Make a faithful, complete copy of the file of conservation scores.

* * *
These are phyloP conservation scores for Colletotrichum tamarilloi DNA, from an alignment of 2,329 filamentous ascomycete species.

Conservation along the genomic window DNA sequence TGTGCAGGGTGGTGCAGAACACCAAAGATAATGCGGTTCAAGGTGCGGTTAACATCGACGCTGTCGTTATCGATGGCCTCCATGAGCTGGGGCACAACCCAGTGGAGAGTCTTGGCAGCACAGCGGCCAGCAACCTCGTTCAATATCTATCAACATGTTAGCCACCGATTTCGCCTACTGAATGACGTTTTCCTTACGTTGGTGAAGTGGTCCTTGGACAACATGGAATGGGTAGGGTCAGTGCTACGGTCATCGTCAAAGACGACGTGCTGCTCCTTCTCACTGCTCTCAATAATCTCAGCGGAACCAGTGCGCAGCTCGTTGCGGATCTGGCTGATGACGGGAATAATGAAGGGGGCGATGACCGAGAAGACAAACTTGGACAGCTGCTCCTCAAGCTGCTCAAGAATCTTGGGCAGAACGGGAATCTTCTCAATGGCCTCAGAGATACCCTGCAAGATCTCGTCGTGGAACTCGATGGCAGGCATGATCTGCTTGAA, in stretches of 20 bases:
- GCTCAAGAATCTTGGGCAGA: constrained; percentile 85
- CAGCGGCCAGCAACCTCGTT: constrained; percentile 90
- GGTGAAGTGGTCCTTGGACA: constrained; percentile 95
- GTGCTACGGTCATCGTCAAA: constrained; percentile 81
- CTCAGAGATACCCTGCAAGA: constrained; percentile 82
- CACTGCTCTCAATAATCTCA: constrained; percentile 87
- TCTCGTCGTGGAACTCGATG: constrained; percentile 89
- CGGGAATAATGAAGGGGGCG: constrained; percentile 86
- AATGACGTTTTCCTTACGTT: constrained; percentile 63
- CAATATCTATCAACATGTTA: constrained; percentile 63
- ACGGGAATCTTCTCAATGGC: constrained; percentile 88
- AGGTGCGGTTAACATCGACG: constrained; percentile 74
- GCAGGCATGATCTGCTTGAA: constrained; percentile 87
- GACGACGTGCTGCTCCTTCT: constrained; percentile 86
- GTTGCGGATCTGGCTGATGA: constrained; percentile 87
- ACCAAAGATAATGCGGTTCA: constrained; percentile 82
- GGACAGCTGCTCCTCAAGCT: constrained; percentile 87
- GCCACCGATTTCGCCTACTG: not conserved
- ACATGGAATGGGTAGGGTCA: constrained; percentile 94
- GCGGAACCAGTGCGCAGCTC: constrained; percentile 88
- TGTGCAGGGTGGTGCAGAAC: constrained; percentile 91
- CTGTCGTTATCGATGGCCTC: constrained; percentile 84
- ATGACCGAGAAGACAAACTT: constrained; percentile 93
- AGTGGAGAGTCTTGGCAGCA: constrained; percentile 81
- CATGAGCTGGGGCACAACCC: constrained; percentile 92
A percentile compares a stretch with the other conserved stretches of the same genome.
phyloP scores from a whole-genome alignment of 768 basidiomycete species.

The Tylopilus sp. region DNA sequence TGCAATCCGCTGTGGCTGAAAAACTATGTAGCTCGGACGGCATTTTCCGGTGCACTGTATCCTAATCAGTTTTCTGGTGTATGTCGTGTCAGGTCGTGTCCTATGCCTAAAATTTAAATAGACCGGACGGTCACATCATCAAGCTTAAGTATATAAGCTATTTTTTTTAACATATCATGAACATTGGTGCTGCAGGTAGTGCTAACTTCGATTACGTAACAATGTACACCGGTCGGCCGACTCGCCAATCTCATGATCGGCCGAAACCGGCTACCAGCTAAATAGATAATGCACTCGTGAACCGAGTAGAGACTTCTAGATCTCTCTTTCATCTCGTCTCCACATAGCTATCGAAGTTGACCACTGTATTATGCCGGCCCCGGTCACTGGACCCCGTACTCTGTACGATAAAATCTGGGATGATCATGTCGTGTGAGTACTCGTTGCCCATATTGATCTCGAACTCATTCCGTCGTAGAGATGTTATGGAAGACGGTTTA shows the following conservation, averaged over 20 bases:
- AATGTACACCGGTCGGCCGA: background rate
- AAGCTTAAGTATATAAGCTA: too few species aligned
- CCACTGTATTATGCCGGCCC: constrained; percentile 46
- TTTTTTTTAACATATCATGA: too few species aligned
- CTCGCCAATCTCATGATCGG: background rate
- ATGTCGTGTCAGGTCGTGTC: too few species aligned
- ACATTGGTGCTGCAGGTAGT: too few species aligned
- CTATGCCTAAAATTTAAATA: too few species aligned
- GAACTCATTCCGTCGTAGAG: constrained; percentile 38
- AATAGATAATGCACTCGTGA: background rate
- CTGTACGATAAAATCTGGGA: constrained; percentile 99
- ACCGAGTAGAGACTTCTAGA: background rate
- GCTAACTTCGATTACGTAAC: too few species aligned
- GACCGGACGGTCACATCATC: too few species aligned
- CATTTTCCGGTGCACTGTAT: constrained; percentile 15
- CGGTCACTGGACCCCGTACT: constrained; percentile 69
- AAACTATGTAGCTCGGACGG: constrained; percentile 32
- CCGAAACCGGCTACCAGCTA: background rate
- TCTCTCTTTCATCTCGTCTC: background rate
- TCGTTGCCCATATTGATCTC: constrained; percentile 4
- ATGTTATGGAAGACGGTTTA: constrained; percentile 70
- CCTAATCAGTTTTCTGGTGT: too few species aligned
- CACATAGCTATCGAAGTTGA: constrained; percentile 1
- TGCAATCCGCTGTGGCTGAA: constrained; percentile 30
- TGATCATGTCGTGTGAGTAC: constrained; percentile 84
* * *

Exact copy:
These are phyloP conservation scores for Colletotrichum tamarilloi DNA, from an alignment of 2,329 filamentous ascomycete species.

Conservation along the genomic window DNA sequence TGTGCAGGGTGGTGCAGAACACCAAAGATAATGCGGTTCAAGGTGCGGTTAACATCGACGCTGTCGTTATCGATGGCCTCCATGAGCTGGGGCACAACCCAGTGGAGAGTCTTGGCAGCACAGCGGCCAGCAACCTCGTTCAATATCTATCAACATGTTAGCCACCGATTTCGCCTACTGAATGACGTTTTCCTTACGTTGGTGAAGTGGTCCTTGGACAACATGGAATGGGTAGGGTCAGTGCTACGGTCATCGTCAAAGACGACGTGCTGCTCCTTCTCACTGCTCTCAATAATCTCAGCGGAACCAGTGCGCAGCTCGTTGCGGATCTGGCTGATGACGGGAATAATGAAGGGGGCGATGACCGAGAAGACAAACTTGGACAGCTGCTCCTCAAGCTGCTCAAGAATCTTGGGCAGAACGGGAATCTTCTCAATGGCCTCAGAGATACCCTGCAAGATCTCGTCGTGGAACTCGATGGCAGGCATGATCTGCTTGAA, in stretches of 20 bases:
- GCTCAAGAATCTTGGGCAGA: constrained; percentile 85
- CAGCGGCCAGCAACCTCGTT: constrained; percentile 90
- GGTGAAGTGGTCCTTGGACA: constrained; percentile 95
- GTGCTACGGTCATCGTCAAA: constrained; percentile 81
- CTCAGAGATACCCTGCAAGA: constrained; percentile 82
- CACTGCTCTCAATAATCTCA: constrained; percentile 87
- TCTCGTCGTGGAACTCGATG: constrained; percentile 89
- CGGGAATAATGAAGGGGGCG: constrained; percentile 86
- AATGACGTTTTCCTTACGTT: constrained; percentile 63
- CAATATCTATCAACATGTTA: constrained; percentile 63
- ACGGGAATCTTCTCAATGGC: constrained; percentile 88
- AGGTGCGGTTAACATCGACG: constrained; percentile 74
- GCAGGCATGATCTGCTTGAA: constrained; percentile 87
- GACGACGTGCTGCTCCTTCT: constrained; percentile 86
- GTTGCGGATCTGGCTGATGA: constrained; percentile 87
- ACCAAAGATAATGCGGTTCA: constrained; percentile 82
- GGACAGCTGCTCCTCAAGCT: constrained; percentile 87
- GCCACCGATTTCGCCTACTG: not conserved
- ACATGGAATGGGTAGGGTCA: constrained; percentile 94
- GCGGAACCAGTGCGCAGCTC: constrained; percentile 88
- TGTGCAGGGTGGTGCAGAAC: constrained; percentile 91
- CTGTCGTTATCGATGGCCTC: constrained; percentile 84
- ATGACCGAGAAGACAAACTT: constrained; percentile 93
- AGTGGAGAGTCTTGGCAGCA: constrained; percentile 81
- CATGAGCTGGGGCACAACCC: constrained; percentile 92
A percentile compares a stretch with the other conserved stretches of the same genome.
phyloP scores from a whole-genome alignment of 768 basidiomycete species.

The Tylopilus sp. region DNA sequence TGCAATCCGCTGTGGCTGAAAAACTATGTAGCTCGGACGGCATTTTCCGGTGCACTGTATCCTAATCAGTTTTCTGGTGTATGTCGTGTCAGGTCGTGTCCTATGCCTAAAATTTAAATAGACCGGACGGTCACATCATCAAGCTTAAGTATATAAGCTATTTTTTTTAACATATCATGAACATTGGTGCTGCAGGTAGTGCTAACTTCGATTACGTAACAATGTACACCGGTCGGCCGACTCGCCAATCTCATGATCGGCCGAAACCGGCTACCAGCTAAATAGATAATGCACTCGTGAACCGAGTAGAGACTTCTAGATCTCTCTTTCATCTCGTCTCCACATAGCTATCGAAGTTGACCACTGTATTATGCCGGCCCCGGTCACTGGACCCCGTACTCTGTACGATAAAATCTGGGATGATCATGTCGTGTGAGTACTCGTTGCCCATATTGATCTCGAACTCATTCCGTCGTAGAGATGTTATGGAAGACGGTTTA shows the following conservation, averaged over 20 bases:
- AATGTACACCGGTCGGCCGA: background rate
- AAGCTTAAGTATATAAGCTA: too few species aligned
- CCACTGTATTATGCCGGCCC: constrained; percentile 46
- TTTTTTTTAACATATCATGA: too few species aligned
- CTCGCCAATCTCATGATCGG: background rate
- ATGTCGTGTCAGGTCGTGTC: too few species aligned
- ACATTGGTGCTGCAGGTAGT: too few species aligned
- CTATGCCTAAAATTTAAATA: too few species aligned
- GAACTCATTCCGTCGTAGAG: constrained; percentile 38
- AATAGATAATGCACTCGTGA: background rate
- CTGTACGATAAAATCTGGGA: constrained; percentile 99
- ACCGAGTAGAGACTTCTAGA: background rate
- GCTAACTTCGATTACGTAAC: too few species aligned
- GACCGGACGGTCACATCATC: too few species aligned
- CATTTTCCGGTGCACTGTAT: constrained; percentile 15
- CGGTCACTGGACCCCGTACT: constrained; percentile 69
- AAACTATGTAGCTCGGACGG: constrained; percentile 32
- CCGAAACCGGCTACCAGCTA: background rate
- TCTCTCTTTCATCTCGTCTC: background rate
- TCGTTGCCCATATTGATCTC: constrained; percentile 4
- ATGTTATGGAAGACGGTTTA: constrained; percentile 70
- CCTAATCAGTTTTCTGGTGT: too few species aligned
- CACATAGCTATCGAAGTTGA: constrained; percentile 1
- TGCAATCCGCTGTGGCTGAA: constrained; percentile 30
- TGATCATGTCGTGTGAGTAC: constrained; percentile 84